South Africa provides important lessons for the rest of the African continent, for to avoid achieving the same unequal and damaging results, we need to redefine our development paradigm to focus on more localised, bottom-up development. This includes ecological, justice and health considerations as vital development indicators for which renewable energies and less resource-intensive development are often more suited. Furthermore, there is an urgency in doing so, for as Faith Briol, chief economist of the International Energy Agency points out, ‘delaying action is a false economy: for every $1 of investment in cleaner technology that is avoided in the power sector before 2020, an additional $4.30 would need to be spent to compensate for the increased emissions [and associated climate impacts]’.

As Africa continues its proverbial ‘rise’, we need to learn from and reflect on the lessons of out-dated development paradigms and work towards an Africa that is defined by new measures of success, ones that work for its people and environment.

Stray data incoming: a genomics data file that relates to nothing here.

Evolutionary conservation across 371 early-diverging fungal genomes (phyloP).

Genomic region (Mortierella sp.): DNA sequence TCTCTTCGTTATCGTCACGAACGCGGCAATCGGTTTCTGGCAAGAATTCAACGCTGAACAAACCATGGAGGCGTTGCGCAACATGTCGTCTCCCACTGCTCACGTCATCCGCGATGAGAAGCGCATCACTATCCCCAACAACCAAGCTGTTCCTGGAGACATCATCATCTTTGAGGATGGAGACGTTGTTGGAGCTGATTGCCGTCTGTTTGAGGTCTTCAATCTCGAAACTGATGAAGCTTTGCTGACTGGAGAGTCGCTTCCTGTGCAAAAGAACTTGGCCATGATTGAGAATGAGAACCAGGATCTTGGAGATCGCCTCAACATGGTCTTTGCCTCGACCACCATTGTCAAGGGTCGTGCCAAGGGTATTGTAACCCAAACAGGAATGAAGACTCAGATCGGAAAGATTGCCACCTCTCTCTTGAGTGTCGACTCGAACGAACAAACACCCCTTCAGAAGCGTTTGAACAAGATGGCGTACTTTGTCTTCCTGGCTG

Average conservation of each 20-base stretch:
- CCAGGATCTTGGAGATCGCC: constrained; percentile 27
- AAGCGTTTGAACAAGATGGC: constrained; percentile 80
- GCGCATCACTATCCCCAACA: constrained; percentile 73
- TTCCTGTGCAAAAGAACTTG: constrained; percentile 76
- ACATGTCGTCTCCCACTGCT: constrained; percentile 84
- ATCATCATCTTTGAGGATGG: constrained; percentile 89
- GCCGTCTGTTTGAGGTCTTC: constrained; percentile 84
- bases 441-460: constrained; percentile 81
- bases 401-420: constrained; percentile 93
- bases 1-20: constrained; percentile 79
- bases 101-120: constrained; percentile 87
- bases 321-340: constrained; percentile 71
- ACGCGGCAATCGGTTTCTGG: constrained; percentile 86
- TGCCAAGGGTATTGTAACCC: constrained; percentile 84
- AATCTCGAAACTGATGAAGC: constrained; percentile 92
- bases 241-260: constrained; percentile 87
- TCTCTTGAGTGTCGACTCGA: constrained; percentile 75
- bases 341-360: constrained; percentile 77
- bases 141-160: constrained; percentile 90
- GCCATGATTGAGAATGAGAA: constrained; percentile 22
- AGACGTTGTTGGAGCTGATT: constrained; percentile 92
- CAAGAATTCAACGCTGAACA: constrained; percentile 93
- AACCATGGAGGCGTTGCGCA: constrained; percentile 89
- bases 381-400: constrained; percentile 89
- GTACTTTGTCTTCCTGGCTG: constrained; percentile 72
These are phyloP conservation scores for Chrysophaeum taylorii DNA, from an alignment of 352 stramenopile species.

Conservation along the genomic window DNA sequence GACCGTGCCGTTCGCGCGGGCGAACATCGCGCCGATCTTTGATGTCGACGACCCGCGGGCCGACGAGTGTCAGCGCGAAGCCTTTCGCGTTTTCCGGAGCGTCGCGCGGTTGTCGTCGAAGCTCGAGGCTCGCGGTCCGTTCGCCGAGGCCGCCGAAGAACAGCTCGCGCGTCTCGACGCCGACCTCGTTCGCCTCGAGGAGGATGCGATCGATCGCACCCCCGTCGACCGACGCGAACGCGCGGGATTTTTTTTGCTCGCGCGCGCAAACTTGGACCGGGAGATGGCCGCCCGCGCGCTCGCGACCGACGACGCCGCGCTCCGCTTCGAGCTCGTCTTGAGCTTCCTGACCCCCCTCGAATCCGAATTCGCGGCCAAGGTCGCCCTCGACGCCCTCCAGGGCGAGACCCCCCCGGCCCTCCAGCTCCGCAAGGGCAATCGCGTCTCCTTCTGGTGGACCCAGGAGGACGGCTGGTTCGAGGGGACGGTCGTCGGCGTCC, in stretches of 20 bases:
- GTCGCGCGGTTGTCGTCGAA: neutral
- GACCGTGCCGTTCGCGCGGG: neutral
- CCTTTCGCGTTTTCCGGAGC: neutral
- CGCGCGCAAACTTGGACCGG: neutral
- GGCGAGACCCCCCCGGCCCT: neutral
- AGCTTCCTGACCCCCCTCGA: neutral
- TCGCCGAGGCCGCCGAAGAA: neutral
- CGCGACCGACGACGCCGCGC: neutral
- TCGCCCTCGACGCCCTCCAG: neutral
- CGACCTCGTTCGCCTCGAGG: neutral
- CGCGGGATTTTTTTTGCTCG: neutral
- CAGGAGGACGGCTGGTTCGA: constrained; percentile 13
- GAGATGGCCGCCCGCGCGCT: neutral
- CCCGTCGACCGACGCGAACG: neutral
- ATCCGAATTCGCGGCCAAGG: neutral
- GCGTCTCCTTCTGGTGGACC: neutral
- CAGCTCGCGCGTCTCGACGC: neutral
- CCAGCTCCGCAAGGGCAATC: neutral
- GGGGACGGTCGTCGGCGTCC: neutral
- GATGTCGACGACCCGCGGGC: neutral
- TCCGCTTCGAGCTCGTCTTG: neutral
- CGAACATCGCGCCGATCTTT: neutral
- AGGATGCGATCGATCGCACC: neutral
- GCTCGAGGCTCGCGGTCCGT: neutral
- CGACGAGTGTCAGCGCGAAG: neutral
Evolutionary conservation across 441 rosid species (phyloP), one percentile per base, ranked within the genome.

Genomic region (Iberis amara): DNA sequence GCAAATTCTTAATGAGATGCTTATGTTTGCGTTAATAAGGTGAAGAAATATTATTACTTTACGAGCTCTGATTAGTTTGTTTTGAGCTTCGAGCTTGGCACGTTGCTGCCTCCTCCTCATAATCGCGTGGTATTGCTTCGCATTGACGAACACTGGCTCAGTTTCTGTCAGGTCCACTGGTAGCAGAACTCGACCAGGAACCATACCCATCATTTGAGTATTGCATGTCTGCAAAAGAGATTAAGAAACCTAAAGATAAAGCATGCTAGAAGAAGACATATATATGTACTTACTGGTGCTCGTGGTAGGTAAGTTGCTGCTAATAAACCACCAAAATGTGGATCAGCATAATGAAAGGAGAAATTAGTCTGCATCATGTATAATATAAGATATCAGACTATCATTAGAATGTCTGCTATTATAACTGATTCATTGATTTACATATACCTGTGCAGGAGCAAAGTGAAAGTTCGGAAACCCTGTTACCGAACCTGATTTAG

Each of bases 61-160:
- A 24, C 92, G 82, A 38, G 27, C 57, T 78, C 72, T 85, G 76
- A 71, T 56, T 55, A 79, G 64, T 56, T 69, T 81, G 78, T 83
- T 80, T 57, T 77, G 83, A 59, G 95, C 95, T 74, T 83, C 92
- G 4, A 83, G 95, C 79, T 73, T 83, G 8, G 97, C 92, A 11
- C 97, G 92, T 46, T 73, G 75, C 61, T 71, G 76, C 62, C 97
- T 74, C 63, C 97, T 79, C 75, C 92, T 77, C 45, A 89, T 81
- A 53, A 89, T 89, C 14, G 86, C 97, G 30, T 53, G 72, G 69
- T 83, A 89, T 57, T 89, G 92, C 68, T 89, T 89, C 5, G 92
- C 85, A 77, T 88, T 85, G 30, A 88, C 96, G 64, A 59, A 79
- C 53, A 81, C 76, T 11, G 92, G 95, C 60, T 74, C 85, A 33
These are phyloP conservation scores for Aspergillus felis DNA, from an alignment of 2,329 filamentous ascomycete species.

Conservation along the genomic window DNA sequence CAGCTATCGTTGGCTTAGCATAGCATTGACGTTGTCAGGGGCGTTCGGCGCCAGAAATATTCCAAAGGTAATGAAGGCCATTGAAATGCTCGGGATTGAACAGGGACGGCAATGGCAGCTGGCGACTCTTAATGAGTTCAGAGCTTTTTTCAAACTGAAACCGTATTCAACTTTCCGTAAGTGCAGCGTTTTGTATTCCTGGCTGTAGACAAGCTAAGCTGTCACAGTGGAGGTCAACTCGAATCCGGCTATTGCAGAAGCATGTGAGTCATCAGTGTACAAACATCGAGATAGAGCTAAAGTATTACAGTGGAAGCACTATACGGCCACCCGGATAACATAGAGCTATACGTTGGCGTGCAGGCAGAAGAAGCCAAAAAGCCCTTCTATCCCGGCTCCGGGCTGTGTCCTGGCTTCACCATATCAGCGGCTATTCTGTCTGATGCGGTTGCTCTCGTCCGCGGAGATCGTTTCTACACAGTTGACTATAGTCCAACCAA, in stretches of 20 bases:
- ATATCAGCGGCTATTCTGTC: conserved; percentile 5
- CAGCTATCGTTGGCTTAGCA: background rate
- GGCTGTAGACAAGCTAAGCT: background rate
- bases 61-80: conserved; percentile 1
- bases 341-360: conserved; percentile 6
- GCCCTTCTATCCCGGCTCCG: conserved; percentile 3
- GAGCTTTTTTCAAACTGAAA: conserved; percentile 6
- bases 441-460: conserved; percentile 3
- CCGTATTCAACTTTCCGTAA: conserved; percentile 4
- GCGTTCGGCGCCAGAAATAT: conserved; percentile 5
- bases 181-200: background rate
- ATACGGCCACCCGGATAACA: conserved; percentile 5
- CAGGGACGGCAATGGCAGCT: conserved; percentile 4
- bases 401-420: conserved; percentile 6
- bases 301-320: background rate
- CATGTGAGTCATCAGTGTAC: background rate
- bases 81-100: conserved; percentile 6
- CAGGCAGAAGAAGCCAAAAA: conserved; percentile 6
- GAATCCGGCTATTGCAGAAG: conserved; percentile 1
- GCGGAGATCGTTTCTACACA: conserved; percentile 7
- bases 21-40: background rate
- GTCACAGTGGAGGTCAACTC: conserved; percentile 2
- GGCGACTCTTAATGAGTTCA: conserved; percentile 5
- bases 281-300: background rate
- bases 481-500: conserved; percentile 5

Make no mistake – Africa will be hard hit by the ravages of a changing climate, which has great potential to further exacerbate existing environmental and social ills. For this reason, we must learn to stand together, to help each other in times of need, to work together to create prosperity in the face of increased adversity, and to adapt.

Yes, it is a gross injustice that we in Africa will be hardest hit by a problem to which we contributed the least, and we must fight for climate justice and ensure that those most responsible are held accountable. However, fellow Africans, we must be wary of playing the blame game. For we and our politicians are often too ready to blame our problems on (Western) others in order to excuse ourselves from our own inaction and failures. As Fayiso Stevens somewhat hyperbolically points out, ‘if Africans spent half as much of their time trying to solve their problems as they did working out who is responsible for them, they wouldn’t have any’.